Of the 21 scheduled observations, 20 (95%) were completed. The one incomplete observation was due to an urgent clinical issue that arose and was not able to be rescheduled due to logistical issues. Of the completed observations, 100% were completed while the observer was assigned to a clinical rotation: 15 while the observer was working on a non-teaching service (seeing on average 15-16 patients a day) and five while the observer was the supervising attending on the resident medicine consult rotation. The consult rotation requires the attending to be available for morning rounds from 9-11am to discuss new consults, review old consults and provide a brief didactic curriculum. The expectation is that attending will see all new consults, as well as select, follow-up consults while also being responsible for review and acceptance of transfer requests both from within the institution and externally (Table 2).

Peer Observations
Scheduled 21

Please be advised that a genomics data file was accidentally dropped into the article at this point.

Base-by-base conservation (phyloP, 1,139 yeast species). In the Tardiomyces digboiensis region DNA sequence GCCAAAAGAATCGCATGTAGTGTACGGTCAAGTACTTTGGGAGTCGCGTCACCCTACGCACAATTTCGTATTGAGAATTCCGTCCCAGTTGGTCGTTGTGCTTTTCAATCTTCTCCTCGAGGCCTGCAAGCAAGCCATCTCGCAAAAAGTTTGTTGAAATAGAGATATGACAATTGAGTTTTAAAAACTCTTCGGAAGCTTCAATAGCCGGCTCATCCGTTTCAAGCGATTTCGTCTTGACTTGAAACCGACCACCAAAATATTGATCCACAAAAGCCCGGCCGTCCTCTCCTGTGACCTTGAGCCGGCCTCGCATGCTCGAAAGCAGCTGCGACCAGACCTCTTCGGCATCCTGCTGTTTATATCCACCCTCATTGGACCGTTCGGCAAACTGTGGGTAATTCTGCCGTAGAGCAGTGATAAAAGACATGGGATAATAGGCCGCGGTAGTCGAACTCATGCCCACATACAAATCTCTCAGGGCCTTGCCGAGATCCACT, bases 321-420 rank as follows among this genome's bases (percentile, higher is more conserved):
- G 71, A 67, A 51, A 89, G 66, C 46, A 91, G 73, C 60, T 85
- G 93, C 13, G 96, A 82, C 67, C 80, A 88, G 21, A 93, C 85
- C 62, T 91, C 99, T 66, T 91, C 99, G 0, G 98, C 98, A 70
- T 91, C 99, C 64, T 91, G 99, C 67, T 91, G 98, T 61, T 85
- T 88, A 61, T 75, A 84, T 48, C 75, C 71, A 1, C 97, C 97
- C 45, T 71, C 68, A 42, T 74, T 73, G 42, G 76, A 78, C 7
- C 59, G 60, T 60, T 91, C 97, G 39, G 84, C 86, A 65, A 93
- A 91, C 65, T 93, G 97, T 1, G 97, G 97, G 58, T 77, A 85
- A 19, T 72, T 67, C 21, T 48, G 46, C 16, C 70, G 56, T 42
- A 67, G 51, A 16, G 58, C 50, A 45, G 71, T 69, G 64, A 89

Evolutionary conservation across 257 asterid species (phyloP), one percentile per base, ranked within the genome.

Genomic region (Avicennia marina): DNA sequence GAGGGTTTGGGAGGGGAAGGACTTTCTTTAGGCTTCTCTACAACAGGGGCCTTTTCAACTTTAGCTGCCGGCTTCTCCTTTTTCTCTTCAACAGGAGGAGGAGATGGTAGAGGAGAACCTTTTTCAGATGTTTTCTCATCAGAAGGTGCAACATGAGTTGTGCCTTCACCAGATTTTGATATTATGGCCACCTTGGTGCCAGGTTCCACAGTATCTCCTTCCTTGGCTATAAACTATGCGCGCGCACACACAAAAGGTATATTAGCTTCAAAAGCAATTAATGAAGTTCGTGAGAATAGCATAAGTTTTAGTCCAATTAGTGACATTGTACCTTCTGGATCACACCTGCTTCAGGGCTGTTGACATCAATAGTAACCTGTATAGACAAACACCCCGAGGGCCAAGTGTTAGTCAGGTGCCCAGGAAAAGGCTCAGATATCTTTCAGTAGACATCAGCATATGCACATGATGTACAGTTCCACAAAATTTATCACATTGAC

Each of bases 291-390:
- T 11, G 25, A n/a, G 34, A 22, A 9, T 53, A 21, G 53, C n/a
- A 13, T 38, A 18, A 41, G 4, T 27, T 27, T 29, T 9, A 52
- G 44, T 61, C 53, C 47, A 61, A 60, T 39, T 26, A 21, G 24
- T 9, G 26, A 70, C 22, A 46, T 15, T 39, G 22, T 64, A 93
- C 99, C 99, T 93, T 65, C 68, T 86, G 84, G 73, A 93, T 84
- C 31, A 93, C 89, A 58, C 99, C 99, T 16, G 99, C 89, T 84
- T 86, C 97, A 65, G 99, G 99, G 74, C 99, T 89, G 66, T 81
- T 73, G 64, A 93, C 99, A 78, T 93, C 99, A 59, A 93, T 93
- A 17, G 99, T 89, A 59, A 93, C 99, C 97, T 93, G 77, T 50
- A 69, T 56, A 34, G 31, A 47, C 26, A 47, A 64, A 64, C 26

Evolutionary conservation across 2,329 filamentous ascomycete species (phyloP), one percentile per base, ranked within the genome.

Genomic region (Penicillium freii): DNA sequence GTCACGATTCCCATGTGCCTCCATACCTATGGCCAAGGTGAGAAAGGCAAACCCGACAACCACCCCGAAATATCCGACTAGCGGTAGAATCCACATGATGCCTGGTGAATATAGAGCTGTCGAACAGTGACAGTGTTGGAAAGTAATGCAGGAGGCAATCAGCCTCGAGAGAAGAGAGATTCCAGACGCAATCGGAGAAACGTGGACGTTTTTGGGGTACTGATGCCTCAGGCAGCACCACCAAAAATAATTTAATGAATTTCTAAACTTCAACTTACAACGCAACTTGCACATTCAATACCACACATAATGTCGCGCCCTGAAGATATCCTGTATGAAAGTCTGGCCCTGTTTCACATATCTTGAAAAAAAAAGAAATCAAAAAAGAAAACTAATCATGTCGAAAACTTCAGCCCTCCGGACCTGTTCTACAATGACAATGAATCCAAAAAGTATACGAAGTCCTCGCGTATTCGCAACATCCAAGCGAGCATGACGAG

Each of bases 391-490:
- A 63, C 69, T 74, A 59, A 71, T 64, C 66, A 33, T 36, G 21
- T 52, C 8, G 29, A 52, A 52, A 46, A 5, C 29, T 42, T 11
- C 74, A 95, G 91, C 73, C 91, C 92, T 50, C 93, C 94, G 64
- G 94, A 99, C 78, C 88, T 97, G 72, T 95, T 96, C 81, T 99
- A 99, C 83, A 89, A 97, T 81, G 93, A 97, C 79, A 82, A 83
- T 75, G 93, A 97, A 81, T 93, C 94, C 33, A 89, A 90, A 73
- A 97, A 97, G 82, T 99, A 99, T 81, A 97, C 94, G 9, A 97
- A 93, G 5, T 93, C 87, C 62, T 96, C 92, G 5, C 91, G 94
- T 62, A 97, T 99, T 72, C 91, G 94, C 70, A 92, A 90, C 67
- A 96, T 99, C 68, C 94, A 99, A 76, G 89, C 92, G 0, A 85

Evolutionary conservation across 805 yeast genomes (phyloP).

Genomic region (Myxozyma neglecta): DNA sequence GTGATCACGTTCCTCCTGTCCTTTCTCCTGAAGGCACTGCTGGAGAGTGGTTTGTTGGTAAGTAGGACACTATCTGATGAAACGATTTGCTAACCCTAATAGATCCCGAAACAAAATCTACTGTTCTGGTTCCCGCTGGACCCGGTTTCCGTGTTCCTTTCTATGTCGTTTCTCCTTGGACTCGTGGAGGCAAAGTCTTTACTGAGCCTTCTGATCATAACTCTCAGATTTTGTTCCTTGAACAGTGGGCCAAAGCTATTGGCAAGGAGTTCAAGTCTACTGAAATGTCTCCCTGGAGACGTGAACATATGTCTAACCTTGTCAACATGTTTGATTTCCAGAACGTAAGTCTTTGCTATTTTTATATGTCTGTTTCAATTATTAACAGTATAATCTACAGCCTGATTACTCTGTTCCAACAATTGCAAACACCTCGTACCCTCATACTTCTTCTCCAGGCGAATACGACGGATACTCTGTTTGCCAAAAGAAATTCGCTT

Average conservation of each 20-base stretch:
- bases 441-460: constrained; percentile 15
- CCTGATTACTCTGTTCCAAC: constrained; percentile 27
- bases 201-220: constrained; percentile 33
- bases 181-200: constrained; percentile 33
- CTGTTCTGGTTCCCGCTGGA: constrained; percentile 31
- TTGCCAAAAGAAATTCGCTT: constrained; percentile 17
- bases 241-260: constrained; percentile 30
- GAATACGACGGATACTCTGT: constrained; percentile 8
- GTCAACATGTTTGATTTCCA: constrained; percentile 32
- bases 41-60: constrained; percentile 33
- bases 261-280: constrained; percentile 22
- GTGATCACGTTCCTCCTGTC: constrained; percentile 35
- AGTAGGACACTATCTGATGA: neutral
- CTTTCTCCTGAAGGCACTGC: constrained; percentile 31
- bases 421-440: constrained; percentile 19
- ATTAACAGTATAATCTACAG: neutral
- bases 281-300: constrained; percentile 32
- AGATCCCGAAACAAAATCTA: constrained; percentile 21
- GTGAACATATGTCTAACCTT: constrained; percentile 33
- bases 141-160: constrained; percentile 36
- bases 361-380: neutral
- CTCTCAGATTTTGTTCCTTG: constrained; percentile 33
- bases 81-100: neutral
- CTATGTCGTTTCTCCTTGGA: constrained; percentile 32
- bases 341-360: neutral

Completed 20 95%
    Non-teaching service 15 75%
    Medicine consult service 5 25%
Table 2: Breakdown of hospitalist clinical assignment when completing their observation

All seven participants (100%) completed the survey. None of the participants raised any concerns about the pilot. Three major themes were identified: (1) Acceptable time commitment with minor inconvenience, (2) learning through observing and reflecting for personal growth, and (3) stress-free peer observations. See Table 3 for representative quotes.

Themes Representative Quotes
 Acceptable time commitment with minor inconvenience “It was a little inconvenient to give up a half hour in the morning while on direct care. But since we only did a few throughout the year it did not require a major time commitment”
“Just the right amount of time”
“Can be challenging to step off the unit for 30 minutes to observe some mornings”
Learning through observing and reflecting for personal growth “It was really helpful to see how others run rounds and learn from some of their techniques”
“Great opportunity to learn from others and also acknowledge some of my own limitations”